should be taken very seriously. For example are ethnic preferences in choice of
marriage partners racism, or just personal preference?
It's fashionable now to call racism as I've defined it ‘old racism’ and to say that today
we must struggle against ‘new racism’. But this ‘new racism’ seems to involve
nothing more than preferring to mix with people like yourself. Such behaviour may
sometimes be cliquey and unfriendly but it's a long way from slavery and mass
Pretty compelling, isn't it? And yet. Surely the line can't be drawn as neatly as this. Even if what Betts calls old racism is different in degree to new racism, it isn't different in kind. Now I'm not saying that it is a trivial difference, but it suggests the two forms are on a continuum rather than on opposite sides of the paper. Thus, different people will interpret different behaviours as being more or less to a given end of the continuum, and such a judgement will be affected by things like their political affiliation. So it is probably fair enough to say that there is a degree of political opportunism being excercised by those who label Howard racist and that this might amount to a misuse of the term. And yet.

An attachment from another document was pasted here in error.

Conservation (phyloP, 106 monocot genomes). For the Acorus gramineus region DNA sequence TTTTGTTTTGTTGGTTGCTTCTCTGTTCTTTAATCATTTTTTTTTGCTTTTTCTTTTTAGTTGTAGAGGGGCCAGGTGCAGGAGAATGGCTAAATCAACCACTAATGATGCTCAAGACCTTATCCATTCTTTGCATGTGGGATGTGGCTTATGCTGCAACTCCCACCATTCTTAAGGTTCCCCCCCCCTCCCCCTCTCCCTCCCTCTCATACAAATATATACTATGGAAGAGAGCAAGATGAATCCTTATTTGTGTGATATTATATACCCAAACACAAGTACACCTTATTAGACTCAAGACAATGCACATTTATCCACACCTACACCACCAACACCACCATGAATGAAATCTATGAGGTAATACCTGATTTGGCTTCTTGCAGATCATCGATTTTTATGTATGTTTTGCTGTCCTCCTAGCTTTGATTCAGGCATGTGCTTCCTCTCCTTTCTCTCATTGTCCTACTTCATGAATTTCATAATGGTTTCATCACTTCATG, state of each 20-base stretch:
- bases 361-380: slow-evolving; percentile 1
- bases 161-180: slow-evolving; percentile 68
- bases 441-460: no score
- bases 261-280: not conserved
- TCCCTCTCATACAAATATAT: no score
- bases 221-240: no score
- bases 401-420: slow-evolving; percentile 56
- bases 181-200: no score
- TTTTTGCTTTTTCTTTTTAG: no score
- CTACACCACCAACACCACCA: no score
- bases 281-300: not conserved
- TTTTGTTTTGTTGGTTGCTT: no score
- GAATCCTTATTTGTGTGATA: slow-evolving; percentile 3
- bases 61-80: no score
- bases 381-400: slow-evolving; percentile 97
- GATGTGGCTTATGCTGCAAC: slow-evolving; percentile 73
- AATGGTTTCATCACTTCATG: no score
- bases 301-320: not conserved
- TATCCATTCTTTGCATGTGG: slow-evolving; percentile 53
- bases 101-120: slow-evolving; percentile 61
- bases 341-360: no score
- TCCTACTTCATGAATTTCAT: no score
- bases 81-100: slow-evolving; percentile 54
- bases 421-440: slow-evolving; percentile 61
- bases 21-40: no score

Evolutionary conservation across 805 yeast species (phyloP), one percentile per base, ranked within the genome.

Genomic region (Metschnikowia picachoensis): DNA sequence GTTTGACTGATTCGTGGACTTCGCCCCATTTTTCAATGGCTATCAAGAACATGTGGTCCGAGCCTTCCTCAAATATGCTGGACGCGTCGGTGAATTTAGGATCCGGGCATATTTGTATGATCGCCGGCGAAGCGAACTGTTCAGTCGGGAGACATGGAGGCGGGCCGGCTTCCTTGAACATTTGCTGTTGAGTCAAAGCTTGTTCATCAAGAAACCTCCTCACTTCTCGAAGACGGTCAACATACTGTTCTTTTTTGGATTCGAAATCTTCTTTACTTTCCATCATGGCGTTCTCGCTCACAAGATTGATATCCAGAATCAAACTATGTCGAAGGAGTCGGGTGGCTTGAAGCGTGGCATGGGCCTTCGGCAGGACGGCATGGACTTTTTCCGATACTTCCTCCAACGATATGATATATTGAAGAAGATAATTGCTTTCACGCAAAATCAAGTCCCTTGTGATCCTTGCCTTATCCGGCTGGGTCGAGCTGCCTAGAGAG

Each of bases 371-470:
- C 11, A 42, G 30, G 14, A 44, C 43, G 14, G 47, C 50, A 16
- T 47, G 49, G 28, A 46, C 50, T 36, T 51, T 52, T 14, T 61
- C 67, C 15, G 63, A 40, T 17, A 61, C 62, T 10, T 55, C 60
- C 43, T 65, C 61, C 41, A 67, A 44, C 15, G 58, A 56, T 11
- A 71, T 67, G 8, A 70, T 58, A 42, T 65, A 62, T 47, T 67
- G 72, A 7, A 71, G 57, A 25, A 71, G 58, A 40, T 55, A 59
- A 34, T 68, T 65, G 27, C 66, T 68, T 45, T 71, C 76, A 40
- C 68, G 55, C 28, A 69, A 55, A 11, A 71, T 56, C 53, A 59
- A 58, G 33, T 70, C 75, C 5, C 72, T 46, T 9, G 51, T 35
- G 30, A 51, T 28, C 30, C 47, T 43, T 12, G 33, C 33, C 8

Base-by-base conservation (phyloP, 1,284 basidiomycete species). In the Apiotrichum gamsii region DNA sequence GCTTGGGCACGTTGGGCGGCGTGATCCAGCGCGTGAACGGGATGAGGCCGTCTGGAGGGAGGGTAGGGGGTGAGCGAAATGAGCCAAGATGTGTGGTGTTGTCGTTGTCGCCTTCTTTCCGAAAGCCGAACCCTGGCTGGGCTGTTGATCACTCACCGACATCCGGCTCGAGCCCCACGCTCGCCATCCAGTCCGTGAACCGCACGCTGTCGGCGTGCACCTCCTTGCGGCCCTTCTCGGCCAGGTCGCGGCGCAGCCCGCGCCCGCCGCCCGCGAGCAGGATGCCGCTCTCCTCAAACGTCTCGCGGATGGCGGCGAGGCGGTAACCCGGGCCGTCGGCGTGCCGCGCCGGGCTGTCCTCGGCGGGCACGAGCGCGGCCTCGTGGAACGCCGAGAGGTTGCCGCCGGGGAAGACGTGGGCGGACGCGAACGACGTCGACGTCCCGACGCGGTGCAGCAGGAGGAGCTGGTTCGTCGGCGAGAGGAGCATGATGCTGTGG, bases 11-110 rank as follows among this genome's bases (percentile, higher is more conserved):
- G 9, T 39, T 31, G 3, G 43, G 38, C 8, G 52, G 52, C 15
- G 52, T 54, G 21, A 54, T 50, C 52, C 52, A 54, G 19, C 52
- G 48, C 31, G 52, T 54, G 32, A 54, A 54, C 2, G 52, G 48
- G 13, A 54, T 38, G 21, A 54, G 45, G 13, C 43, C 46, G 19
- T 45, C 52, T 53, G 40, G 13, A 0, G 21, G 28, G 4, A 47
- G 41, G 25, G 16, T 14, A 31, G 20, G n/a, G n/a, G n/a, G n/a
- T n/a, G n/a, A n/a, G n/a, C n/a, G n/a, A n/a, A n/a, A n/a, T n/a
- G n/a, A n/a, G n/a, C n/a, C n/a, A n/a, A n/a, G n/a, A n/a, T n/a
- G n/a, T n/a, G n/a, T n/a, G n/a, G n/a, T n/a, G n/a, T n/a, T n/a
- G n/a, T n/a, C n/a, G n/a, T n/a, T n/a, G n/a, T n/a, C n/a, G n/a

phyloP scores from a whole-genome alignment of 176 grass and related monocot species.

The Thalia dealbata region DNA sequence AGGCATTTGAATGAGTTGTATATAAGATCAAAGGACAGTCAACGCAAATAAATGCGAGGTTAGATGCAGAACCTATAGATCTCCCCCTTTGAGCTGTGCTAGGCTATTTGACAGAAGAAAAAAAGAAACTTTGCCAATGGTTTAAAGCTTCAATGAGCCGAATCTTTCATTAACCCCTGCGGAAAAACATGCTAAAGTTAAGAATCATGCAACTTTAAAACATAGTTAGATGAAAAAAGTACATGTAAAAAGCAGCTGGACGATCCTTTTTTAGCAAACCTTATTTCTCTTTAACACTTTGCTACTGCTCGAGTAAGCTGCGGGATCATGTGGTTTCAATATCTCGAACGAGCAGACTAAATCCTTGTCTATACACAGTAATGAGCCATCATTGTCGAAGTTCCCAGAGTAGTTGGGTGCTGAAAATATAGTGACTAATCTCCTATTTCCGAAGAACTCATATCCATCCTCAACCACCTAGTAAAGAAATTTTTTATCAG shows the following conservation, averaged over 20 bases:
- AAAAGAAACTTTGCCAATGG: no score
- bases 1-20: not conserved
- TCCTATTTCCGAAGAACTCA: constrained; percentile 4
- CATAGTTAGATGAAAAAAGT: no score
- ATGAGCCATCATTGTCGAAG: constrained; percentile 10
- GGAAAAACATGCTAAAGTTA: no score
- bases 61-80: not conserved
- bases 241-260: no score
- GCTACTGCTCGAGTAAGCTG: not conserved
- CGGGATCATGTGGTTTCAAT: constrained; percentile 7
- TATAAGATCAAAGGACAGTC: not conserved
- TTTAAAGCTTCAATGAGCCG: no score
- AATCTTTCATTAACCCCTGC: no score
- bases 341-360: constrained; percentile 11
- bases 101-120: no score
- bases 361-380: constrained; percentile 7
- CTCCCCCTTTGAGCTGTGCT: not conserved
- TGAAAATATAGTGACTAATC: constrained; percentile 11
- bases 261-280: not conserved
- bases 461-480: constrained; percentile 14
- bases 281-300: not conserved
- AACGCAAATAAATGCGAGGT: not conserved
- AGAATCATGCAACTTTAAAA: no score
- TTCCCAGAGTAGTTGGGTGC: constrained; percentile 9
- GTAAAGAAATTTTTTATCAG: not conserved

Where does Howard's statement, reported by Saun Carney
in his biography of Treasurer Peter Costello, that he (Howard) was "uncomfortable" with the number of Asian faces on the streets of Sydney fall on the continuum?
The tendency today, in a political and punditry climate more favourable to Howard, is to reinterpret his flirtations with "race talk" as a brave and necessary challenge to the stifling atmosphere of political correctness that pervaded at the time. I 'd go along with this to some extent. Any talk of changing levels of immigration was far too easily labelled racist if it suited the political agenda of some people. And yet.
What about Howard's softly softly approach to Pauline Hanson? Was Hanson racist? Or was she just a step further along the continuum than Howard? He said the rate of specifically Asian immigration should be "slowed down a little." She said we were being swamped by Asians. Her words, in fact, mimic very closely a speech Margaret Thatcher made to the Conservative Party in 1978. She said Britain was being swamped by Asians. And as Paul Kelly reminds us in The End of Certainty
, at the time Howard made his Asian immigration comments, he was well under the influence of Mrs Thatcher, having spent some time with her imbibing her credo of "never apologise, never withdraw." Kelly suggests that it was stubbornness, born of Thatcher's influence, that accounts for Howard's failure to withdraw his comments even as it cost him the leadership. But surely he wouldn't have stuck by an opinion he didn't really believe?